There was a time also, in the 1990s and early 2000s, when the horrifying trade in human body parts flourished, with police in Harare busting an organised ring of peddlers at Parirenyatwa Group of Hospitals mortuary, which supposedly sold human body parts to traditional healers.

As The Sunday Mail reported on February 12, 1995, three employees were arrested and two and a half human hearts were recovered, prompting a public outcry as bereaved families feared for the worst.

In June 2003, as reported by Chronicle (June 23, 2003), 8-year-old Tulange Mudenda from Nangalanga Village under Chief Siabuwa’s domain of Binga, Matabeleland North Province, was killed and her body was later found under a bridge on the Binga-Karoi Road with some parts missing.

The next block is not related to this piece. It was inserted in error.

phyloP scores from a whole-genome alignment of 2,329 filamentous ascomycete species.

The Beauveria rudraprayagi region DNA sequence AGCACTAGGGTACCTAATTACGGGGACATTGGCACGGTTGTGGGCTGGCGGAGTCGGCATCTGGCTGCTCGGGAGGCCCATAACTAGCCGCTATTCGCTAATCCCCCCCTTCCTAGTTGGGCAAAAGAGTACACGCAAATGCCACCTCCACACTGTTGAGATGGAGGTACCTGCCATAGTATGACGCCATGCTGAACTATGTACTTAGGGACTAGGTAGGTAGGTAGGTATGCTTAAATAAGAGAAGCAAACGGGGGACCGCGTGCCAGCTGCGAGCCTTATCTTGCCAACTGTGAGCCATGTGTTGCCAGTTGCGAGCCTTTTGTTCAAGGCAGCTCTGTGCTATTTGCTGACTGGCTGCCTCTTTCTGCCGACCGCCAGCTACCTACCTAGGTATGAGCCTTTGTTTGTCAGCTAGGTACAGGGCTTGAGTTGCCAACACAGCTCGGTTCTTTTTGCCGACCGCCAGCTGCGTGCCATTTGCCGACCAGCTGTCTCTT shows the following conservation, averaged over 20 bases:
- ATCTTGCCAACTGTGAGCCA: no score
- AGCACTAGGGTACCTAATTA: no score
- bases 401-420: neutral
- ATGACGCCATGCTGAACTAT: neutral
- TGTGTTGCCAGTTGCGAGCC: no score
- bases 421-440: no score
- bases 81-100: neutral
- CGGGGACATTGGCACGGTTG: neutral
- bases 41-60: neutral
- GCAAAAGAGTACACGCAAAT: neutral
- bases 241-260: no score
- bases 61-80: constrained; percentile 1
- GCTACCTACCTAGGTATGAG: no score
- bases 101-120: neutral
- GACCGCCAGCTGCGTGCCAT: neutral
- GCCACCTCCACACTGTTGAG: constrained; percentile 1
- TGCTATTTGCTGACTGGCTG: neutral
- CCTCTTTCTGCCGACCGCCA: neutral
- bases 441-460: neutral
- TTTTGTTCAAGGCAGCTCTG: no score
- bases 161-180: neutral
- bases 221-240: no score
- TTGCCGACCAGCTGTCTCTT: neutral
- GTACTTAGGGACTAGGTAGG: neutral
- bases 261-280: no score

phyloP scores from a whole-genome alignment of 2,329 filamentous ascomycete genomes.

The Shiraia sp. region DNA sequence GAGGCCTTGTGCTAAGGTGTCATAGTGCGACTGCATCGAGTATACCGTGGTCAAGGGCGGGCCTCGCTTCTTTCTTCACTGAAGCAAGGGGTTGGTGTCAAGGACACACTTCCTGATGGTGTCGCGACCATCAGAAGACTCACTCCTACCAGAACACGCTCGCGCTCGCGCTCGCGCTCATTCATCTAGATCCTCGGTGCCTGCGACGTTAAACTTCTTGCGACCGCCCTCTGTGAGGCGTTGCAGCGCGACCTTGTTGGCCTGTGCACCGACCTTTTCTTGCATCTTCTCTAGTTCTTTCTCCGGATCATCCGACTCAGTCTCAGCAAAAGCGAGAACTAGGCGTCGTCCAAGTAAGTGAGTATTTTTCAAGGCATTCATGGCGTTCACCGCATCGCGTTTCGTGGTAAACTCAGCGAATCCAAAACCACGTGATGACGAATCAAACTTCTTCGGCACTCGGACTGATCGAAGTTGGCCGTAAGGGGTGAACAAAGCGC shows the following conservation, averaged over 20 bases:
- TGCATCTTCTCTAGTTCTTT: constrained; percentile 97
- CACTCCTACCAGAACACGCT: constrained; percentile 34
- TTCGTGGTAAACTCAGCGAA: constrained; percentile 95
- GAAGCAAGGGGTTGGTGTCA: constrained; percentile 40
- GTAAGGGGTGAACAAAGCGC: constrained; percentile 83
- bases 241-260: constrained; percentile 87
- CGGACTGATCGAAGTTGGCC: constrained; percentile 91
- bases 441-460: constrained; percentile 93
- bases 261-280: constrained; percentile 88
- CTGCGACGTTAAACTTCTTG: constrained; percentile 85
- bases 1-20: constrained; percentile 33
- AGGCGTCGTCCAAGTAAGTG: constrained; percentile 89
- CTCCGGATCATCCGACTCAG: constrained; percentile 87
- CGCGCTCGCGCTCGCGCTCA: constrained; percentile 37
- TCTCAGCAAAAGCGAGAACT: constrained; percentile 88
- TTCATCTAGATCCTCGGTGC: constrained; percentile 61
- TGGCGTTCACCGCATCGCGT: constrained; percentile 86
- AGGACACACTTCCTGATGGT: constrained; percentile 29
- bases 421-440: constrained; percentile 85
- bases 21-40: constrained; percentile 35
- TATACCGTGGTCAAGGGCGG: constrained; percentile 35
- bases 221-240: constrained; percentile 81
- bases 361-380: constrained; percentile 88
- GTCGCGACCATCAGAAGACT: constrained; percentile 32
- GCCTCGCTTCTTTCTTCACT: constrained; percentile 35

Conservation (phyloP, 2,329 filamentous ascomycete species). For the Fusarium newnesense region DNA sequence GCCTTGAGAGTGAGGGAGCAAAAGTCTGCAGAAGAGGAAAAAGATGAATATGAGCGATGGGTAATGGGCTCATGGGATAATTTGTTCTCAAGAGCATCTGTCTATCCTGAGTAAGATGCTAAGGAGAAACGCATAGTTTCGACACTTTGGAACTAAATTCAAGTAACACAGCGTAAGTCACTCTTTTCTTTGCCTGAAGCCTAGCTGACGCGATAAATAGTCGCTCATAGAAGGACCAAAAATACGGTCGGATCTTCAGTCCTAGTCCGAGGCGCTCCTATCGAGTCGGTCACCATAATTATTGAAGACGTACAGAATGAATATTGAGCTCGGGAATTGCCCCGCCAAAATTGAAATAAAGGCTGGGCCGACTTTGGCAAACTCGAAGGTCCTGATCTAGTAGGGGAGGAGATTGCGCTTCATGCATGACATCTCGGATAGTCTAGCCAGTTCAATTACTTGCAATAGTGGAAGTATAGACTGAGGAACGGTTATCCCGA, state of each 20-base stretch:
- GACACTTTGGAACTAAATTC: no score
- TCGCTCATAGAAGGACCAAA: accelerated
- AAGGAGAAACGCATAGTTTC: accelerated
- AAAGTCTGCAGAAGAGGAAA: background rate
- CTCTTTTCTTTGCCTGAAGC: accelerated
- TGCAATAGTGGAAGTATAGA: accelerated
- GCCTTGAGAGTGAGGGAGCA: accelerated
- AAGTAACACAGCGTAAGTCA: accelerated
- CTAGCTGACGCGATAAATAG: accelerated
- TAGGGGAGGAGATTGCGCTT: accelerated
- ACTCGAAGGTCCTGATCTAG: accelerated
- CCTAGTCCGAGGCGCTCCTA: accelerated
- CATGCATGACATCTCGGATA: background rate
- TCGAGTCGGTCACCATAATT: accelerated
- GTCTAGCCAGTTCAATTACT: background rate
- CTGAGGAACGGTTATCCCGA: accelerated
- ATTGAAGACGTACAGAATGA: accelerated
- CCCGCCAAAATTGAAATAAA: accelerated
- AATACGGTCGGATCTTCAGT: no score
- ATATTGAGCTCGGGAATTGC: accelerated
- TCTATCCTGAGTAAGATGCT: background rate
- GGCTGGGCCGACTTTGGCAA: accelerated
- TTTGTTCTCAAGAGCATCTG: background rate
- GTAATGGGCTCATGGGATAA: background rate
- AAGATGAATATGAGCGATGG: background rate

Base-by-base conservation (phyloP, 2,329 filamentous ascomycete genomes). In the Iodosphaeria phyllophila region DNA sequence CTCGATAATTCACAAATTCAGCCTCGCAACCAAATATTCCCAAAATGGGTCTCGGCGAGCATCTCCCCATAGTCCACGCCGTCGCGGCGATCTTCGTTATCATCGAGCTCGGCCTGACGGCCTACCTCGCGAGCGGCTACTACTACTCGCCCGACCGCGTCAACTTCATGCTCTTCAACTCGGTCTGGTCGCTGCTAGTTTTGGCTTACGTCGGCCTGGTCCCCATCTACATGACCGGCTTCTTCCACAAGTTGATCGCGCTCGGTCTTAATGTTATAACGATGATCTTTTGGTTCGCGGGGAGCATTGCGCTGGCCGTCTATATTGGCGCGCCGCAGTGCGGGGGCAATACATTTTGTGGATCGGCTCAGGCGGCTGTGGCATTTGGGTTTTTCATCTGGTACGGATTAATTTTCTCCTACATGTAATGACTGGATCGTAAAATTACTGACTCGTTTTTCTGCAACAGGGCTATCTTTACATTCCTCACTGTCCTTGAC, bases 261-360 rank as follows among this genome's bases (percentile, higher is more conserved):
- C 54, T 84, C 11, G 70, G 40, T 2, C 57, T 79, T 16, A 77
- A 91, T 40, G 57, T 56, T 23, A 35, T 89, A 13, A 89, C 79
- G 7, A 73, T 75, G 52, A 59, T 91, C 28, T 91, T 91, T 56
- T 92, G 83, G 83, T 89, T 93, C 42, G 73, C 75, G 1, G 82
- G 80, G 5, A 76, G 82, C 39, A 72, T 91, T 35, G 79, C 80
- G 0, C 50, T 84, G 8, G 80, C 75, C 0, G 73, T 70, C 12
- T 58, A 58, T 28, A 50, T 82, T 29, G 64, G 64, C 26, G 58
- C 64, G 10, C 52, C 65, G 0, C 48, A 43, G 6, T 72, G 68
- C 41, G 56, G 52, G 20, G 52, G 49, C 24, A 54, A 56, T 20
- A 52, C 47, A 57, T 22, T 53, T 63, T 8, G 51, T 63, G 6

Tulange’s throat was slit open, and her tongue and reproductive organs were missing.

Milos Sinamwenda Mudenda was the prime suspect.

In another chilling case of ritual intent, reported in May, 2003, two teenage boys from Mbare, Harare cheated the funeral dirge when they were kidnapped by four men along Zata Street as they headed to a friend’s place.

Grant Chaniwa and Edward Severi were saved by their age when the man on whose instruction their abductors were working said the boys were too old. Chaniwa said there was another boy in the cold room they were thrown into.

“There was no sign of people or dogs at the house, until late at night when a certain man came to the room.